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Of Mermaids, Dolphins, and Sea Change

A few years ago, we were approached by naturalist and author Ran Levy-Yamamori, introducing us to his wonderful story “The Mermaid and the Dolphins.” After translating it into Japanese and Danish, we shared it more widely with a hope that its message would reach across the globe, and especially within those communities in Japan and the Faroe Islands that continue to kill dolphins through drive and other types of directed hunts.

Whales make healthy oceans - but not healthy casseroles

For decades, Japan has churned out misinformation and propaganda on whales and whaling in order to support a dying whaling industry that only continues thanks to government subsidies. Fear-mongering is largely centred around the popular refrain of ‘too many whales, eating too many fish’ and dire warnings of the catastrophic crash of fish stocks that will result if whales are not managed.

Bryde’s Whales Living on Borrowed Time?

WDC Senior Intern, Kate McPherson, reports on the discovery of what may be the world's most endangered whale species.  

Recent studies have shown that there is a genetically distinct population of Bryde’s whales living in the Gulf of Mexico. Unfortunately, their habitat range seems to be confined to a single area, the DeSoto Canyon off the Florida Panhandle. Even more unfortunate, this population appears to have fewer than 50 individuals remaining.

Recent sightings at Spey Bay

Things are definitely changing around Spey Bay and it is almost starting to feel and look the way it did when we arrived back in February. The vibrant colours of spring and summer are long gone, replaced with a gentler and softer atmosphere. The estuary is full of gulls; herring, greater black-backed, common and black-headed. Gannets and cormorants are frequenters along the shoreline. The cormorants most noticeable when they take up their distinctive perching stance, with their wings half opened and neck outstretched.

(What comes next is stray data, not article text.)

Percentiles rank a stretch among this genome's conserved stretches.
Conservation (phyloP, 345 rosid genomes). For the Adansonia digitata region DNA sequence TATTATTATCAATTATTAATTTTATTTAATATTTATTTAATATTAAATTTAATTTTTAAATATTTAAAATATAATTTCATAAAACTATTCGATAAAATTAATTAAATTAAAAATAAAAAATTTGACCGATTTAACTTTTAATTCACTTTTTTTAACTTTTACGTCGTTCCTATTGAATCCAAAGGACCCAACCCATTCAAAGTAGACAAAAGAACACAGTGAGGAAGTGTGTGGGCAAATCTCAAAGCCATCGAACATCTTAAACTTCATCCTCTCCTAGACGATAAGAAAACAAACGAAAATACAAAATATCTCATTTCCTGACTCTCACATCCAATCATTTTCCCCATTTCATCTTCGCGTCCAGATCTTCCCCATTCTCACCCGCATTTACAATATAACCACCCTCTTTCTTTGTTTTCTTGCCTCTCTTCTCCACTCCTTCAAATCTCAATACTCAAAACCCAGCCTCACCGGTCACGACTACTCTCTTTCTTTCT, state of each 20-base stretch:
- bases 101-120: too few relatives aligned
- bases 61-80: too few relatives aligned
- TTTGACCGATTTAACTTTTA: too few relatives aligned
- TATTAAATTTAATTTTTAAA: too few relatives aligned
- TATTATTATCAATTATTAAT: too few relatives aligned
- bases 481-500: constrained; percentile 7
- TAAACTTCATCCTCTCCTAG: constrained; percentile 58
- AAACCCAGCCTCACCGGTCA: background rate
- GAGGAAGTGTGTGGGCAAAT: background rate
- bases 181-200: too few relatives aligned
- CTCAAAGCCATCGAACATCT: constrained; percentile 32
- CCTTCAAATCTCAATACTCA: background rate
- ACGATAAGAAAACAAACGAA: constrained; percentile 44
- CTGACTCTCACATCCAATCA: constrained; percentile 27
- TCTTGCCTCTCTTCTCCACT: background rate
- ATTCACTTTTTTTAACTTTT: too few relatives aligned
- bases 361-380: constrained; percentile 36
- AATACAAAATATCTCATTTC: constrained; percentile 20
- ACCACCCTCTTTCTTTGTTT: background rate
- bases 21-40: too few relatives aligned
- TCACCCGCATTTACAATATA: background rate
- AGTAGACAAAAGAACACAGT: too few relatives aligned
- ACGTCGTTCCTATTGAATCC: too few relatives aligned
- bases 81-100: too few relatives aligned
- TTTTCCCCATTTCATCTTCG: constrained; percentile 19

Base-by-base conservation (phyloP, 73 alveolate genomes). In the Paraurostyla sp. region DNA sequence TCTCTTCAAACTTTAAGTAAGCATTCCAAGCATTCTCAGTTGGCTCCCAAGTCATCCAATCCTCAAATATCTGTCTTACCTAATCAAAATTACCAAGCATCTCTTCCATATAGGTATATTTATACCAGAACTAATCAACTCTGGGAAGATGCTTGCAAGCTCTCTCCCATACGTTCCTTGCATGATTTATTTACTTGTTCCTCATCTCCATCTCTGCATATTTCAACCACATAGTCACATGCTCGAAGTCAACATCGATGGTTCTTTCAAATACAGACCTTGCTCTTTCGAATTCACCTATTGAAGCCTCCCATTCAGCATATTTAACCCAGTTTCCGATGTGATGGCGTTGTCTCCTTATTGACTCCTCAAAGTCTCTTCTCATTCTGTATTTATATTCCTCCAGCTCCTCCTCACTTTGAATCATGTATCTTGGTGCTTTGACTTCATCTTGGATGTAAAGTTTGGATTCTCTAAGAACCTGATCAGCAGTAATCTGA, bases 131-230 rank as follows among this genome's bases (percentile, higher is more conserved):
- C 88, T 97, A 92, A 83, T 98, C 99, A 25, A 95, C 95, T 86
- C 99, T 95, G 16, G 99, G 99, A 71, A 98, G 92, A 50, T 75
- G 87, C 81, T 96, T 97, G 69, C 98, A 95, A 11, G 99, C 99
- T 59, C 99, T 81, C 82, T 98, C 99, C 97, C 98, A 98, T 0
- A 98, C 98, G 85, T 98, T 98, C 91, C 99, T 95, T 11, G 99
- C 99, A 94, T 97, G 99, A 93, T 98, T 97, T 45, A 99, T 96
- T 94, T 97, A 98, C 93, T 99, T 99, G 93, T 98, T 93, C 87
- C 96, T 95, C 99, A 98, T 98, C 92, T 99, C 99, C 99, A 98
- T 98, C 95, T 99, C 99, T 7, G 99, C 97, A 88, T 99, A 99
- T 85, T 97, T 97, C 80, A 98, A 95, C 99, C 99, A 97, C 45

HB Grandi share profits bankroll Icelandic fin whaling

Multi-millionaire fin whaler, Kristjan Loftsson, just got richer. According to a recently-published annual report for the year to September 2013, his fin whaling company, Hvalur Ltd., made a good profit last year, with almost a billion ISK (986 million ISK, around £5.1 million) paid out in dividends to shareholders.

Big name supermarkets won’t touch HB Grandi seafood

WDC, working with NGOs including AWI (Animal Welfare Institute), EIA (Environmental Investigation Agency) and ProWildlife, approached major retailers and seafood suppliers in the UK and elsewhere in Europe, asking them to audit their supply chain for the presence of HB Grandi seafood and to state clearly whether they opposed commercial whaling.  

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